Behringer V-Ampire LX112
Behringer V-Ampire LX112

V-Ampire LX112, Modelling Combo Guitar Amp from Behringer in the V-Ampire series.

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MGR/Rick "Star Wars" LaForce 10/14/2003

Behringer V-Ampire LX112 : MGR/Rick "Star Wars" LaForce's user review

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Purchased the V-Ampire from Music Unlimited in San Leandro, CA. I know it's doubtful that anyone from the old neighborhood is reading this, but in case you are and haven't been to MU in awhile, it's no longer "Music Unreasonable". They actually sell stuff for the same price as GC or Musician's Friend now. Price paid: $299.00

(I reviewed Behringer's V-Amp Pro on other sites and the V-Ampire is identical to it except for being a complete combo amp instead of just the modeler, so I'm excerpting a lot of what I've already written)

As far as modeling and signal processing goes, this is about as easy as it gets. For the dyed-in-the-wool knob twiddlers, this is probably a bad thing. Relatively speaking, you have very little control over what goes on here in terms of parameter tweaking. There's more than enough where the tone-shaping controls are concerned, but not with the effects/cab sims. For time-based effects you can adjust the tempo of delays and the speed for chorus/flange/phase/rotary, along with the dry/wet ratio, but that's about it. You cannot combine effects at will (although I understand with the downloadable software you have much more flexibility), you can't select where they appear in the chain, and you have no control over parameters like pre-delay or early reflections or any number of other factors like you would in a dedicated effects processor. Likewise, with the cabinet sims, you cannot determine mike placement or miked/direct levels.

This is NOT a criticism of this unit. In fact it is one of things I most appreciate about it. I'm one of those people seriously afflicted with a condition known as, "Option Anxiety". Being faced with too many options for tone modification will usually cause me to put my guitar down and go find something else to do with my time. "Let's see, maybe if I roll off some low end, boost the mids and highs, then add a taste of flange with some delay, I'll get that sound I'm after. But wait, maybe I need more low end, and what if I flange the distortion rather than distorting the flange and go with echo rather than delay, then maybe add just a touch of pitch shift . . ." I HATE TRYING TO DIAL IN GUITAR TONES!!!!!!!!!!!!!!!!!!!!! I just want to plug 'n' play and with the V-Ampire, I can.

I really have no complaints about the V-Ampire, but there are a few common complaints about Behringer. Mostly it has to do with their documentation. They have this nasty habit of making things sound much more difficult than they really are. I don't know if it's a translation problem or what, but the manuals definitely have the ability to confuse. Another thing about the documentation is it's never complete. The manuals make reference to sections and inserts that don't exist in the owner's manual. A quick trip to will solve that because it's all there to be downloaded.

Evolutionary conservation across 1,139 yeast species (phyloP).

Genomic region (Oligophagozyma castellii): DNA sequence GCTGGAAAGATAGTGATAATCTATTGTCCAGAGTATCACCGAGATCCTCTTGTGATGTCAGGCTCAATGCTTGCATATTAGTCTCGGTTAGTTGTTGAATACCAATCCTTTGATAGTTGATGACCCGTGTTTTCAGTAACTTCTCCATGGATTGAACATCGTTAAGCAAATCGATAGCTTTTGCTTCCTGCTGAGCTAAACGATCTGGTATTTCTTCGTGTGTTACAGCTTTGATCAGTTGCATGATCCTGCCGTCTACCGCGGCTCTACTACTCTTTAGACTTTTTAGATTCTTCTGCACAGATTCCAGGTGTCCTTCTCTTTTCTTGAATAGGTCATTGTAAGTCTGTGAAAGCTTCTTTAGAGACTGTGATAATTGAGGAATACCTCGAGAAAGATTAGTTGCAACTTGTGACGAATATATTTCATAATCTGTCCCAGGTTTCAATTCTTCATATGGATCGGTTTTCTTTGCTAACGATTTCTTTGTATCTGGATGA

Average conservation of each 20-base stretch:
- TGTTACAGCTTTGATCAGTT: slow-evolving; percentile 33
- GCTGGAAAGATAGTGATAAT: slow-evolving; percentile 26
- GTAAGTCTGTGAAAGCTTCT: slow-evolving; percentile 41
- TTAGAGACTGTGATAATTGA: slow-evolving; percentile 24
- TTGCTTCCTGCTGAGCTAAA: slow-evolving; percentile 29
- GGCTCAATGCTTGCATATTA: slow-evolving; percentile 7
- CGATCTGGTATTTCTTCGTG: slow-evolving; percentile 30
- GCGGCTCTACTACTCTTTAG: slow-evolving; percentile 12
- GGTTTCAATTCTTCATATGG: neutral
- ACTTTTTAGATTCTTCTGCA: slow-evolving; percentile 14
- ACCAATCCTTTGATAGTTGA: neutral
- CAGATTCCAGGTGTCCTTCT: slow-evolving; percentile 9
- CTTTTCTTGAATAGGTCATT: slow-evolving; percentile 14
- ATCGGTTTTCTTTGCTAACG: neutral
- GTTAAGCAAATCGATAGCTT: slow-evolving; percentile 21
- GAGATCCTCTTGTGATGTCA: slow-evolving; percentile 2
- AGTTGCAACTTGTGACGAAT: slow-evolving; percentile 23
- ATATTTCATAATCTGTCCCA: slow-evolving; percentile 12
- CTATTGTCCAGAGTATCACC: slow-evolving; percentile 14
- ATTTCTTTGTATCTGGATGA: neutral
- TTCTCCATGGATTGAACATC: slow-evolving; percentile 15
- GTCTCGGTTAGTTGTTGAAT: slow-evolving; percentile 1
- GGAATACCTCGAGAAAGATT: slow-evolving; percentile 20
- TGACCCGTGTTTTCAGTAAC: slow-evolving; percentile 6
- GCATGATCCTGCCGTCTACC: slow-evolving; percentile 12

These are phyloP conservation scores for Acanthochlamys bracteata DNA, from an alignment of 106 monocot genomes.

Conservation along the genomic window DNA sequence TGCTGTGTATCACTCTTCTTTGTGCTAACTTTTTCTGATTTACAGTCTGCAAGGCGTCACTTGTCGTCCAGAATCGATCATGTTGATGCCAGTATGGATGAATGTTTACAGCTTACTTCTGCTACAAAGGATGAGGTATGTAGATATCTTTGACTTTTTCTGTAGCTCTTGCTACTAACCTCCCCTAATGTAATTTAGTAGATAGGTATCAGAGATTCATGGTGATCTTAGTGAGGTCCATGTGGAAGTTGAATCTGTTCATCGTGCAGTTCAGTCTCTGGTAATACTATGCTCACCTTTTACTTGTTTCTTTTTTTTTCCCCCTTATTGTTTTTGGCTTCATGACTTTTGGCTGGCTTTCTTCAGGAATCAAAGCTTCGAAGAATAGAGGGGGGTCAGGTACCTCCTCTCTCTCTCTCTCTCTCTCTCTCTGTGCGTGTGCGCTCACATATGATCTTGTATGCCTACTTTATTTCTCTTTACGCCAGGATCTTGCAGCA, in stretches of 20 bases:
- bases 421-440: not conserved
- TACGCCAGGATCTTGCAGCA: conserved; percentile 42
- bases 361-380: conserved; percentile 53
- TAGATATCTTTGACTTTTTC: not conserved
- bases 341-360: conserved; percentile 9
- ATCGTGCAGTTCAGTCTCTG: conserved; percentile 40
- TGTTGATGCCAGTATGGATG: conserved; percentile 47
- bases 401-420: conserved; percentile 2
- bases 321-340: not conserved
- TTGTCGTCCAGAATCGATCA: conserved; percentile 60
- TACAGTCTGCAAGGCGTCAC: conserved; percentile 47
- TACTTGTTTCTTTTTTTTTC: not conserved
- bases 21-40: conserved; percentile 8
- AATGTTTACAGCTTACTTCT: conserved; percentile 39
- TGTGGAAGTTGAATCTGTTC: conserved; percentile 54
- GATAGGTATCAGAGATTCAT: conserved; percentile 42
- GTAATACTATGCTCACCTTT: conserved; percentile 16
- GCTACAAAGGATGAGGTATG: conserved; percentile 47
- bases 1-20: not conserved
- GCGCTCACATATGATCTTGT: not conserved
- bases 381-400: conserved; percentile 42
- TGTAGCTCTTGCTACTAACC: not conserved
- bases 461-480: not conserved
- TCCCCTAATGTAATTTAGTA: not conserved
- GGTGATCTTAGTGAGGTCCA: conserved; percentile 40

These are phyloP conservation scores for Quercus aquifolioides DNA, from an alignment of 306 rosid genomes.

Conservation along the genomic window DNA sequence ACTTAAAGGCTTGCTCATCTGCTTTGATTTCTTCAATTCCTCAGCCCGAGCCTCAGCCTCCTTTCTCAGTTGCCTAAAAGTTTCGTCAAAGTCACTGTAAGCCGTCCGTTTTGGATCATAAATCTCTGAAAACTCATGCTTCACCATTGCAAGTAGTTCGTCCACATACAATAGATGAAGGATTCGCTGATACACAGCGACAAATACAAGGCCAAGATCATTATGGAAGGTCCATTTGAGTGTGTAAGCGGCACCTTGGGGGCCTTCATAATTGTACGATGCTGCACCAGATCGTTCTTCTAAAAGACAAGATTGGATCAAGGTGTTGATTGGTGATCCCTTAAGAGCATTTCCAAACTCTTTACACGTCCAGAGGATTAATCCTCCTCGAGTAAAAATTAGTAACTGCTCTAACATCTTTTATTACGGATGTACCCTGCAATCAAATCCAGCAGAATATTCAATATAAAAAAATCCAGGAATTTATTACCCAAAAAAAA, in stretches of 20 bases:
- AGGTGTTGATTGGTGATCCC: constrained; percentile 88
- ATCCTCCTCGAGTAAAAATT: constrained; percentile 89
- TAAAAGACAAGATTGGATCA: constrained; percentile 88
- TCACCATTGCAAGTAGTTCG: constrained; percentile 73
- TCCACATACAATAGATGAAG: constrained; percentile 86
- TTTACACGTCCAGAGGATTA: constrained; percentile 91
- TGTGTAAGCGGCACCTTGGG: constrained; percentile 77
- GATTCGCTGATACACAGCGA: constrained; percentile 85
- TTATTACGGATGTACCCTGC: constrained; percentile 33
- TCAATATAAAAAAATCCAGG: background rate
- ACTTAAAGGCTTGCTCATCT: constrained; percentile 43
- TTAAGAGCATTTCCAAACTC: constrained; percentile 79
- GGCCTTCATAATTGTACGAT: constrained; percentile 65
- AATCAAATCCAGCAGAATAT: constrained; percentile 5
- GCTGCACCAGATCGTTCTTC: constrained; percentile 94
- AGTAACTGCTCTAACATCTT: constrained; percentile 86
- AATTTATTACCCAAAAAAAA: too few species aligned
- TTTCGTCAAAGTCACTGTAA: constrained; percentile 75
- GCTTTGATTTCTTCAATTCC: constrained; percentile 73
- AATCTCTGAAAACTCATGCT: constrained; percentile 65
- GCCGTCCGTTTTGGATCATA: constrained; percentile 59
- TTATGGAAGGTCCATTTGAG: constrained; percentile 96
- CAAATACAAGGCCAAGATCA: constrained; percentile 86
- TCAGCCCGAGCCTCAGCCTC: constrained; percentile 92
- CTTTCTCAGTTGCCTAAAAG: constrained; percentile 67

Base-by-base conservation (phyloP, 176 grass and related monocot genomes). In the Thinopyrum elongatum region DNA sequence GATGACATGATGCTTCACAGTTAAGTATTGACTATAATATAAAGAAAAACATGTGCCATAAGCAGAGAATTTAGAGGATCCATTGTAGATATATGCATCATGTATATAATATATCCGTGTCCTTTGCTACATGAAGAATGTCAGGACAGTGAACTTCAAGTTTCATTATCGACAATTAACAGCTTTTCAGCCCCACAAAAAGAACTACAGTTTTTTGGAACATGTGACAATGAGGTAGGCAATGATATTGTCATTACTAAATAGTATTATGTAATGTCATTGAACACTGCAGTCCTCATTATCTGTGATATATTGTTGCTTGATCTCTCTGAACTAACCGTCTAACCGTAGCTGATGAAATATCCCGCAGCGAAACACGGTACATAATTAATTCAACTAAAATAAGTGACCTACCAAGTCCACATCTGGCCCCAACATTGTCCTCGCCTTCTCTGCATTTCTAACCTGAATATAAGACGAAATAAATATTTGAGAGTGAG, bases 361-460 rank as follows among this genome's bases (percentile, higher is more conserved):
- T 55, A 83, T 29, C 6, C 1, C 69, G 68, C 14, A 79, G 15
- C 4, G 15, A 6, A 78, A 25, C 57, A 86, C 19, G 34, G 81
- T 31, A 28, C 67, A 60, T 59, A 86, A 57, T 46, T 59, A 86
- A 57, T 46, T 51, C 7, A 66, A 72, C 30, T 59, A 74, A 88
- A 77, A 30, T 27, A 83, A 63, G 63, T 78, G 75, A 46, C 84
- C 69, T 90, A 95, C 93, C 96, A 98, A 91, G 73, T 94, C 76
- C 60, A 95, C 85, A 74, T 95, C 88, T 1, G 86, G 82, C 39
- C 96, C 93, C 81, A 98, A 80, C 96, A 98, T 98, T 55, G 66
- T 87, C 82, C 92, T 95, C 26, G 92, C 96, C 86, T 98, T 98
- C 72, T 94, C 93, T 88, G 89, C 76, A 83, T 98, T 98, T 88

One final common complaint regarding Behringer modelers, and this isn't a problem for me, has to do with patch changes. There is a noticeable lag or pause between some patches. I believe this has to do with the processor speed and horsepower and so is inherent in the design. A lot of manufacturers have overcome this, and perhaps Behringer will too (I understand they're pretty good when it comes to upgrades). The lag or pause is evident when changing between patches that use different amp models. When switching between those that use the same amp sim (even with everything else being completely different), there is no perceptible lag time.

Weighing everything against what the purchase price is, I'd have to say that the build quality of all Behringer gear is pretty darned impressive. Cosmetically, the V-Ampire is easy on my eye. It's got kind of an updated blackface vibe going on (with a lot more buttons and LEDs, of course). A close examination will show where the cost cuts were. The hardware is not as heavy duty as you'll find on more expensive amps. The cabinet, while apparently sturdy, is not as chunky as you'll find elsewhere and the grill cloth on my V-Ampire is a little 'wrinkly' and looks like it could tear more easily than some. All things considered, though I think this is as good a quality as you can expect for the money (and probably better than a lot of alternatives in this price range).

WARNING! I'm gonna let out some shaft and turn the 'RANT' knob up to '11', so if any of you are sensitive to the 100% subjective, unadulterated opinions of others then hit your browsers 'back' button now . . .

Let's talk about amp modeling in general. In my opinion, the biggest error you can commit when checking ANY of this stuff out is using your eyes to read the amp list instead of your ears to hear what sounds are coming out of the machine. I'll use an example from one of the V-Ampire's presets: